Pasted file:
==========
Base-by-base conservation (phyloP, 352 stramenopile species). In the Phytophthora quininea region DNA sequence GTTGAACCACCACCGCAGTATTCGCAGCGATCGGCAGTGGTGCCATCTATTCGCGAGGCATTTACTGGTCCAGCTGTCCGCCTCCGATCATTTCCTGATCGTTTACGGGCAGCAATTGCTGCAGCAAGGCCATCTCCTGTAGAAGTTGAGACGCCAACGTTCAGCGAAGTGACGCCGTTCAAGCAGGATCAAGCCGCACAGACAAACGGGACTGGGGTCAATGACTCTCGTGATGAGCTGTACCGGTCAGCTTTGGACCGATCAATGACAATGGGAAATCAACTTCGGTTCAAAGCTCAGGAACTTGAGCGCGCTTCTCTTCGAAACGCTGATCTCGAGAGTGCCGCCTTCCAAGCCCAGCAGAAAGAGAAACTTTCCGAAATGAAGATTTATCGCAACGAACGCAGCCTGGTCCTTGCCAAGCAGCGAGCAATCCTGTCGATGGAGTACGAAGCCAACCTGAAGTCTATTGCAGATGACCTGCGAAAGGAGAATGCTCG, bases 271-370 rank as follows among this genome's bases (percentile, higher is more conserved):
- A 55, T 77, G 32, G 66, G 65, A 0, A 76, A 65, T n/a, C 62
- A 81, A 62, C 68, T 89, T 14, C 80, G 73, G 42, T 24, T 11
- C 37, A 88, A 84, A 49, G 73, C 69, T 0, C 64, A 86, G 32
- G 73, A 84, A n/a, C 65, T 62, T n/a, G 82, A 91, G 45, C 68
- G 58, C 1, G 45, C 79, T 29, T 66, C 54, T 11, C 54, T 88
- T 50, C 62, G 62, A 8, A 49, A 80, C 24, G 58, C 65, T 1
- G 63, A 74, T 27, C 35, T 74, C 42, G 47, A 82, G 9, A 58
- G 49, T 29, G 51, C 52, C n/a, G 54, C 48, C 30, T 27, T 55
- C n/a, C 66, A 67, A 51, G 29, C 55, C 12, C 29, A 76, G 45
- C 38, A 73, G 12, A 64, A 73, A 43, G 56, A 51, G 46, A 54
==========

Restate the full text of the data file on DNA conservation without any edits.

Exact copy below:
Base-by-base conservation (phyloP, 352 stramenopile species). In the Phytophthora quininea region DNA sequence GTTGAACCACCACCGCAGTATTCGCAGCGATCGGCAGTGGTGCCATCTATTCGCGAGGCATTTACTGGTCCAGCTGTCCGCCTCCGATCATTTCCTGATCGTTTACGGGCAGCAATTGCTGCAGCAAGGCCATCTCCTGTAGAAGTTGAGACGCCAACGTTCAGCGAAGTGACGCCGTTCAAGCAGGATCAAGCCGCACAGACAAACGGGACTGGGGTCAATGACTCTCGTGATGAGCTGTACCGGTCAGCTTTGGACCGATCAATGACAATGGGAAATCAACTTCGGTTCAAAGCTCAGGAACTTGAGCGCGCTTCTCTTCGAAACGCTGATCTCGAGAGTGCCGCCTTCCAAGCCCAGCAGAAAGAGAAACTTTCCGAAATGAAGATTTATCGCAACGAACGCAGCCTGGTCCTTGCCAAGCAGCGAGCAATCCTGTCGATGGAGTACGAAGCCAACCTGAAGTCTATTGCAGATGACCTGCGAAAGGAGAATGCTCG, bases 271-370 rank as follows among this genome's bases (percentile, higher is more conserved):
- A 55, T 77, G 32, G 66, G 65, A 0, A 76, A 65, T n/a, C 62
- A 81, A 62, C 68, T 89, T 14, C 80, G 73, G 42, T 24, T 11
- C 37, A 88, A 84, A 49, G 73, C 69, T 0, C 64, A 86, G 32
- G 73, A 84, A n/a, C 65, T 62, T n/a, G 82, A 91, G 45, C 68
- G 58, C 1, G 45, C 79, T 29, T 66, C 54, T 11, C 54, T 88
- T 50, C 62, G 62, A 8, A 49, A 80, C 24, G 58, C 65, T 1
- G 63, A 74, T 27, C 35, T 74, C 42, G 47, A 82, G 9, A 58
- G 49, T 29, G 51, C 52, C n/a, G 54, C 48, C 30, T 27, T 55
- C n/a, C 66, A 67, A 51, G 29, C 55, C 12, C 29, A 76, G 45
- C 38, A 73, G 12, A 64, A 73, A 43, G 56, A 51, G 46, A 54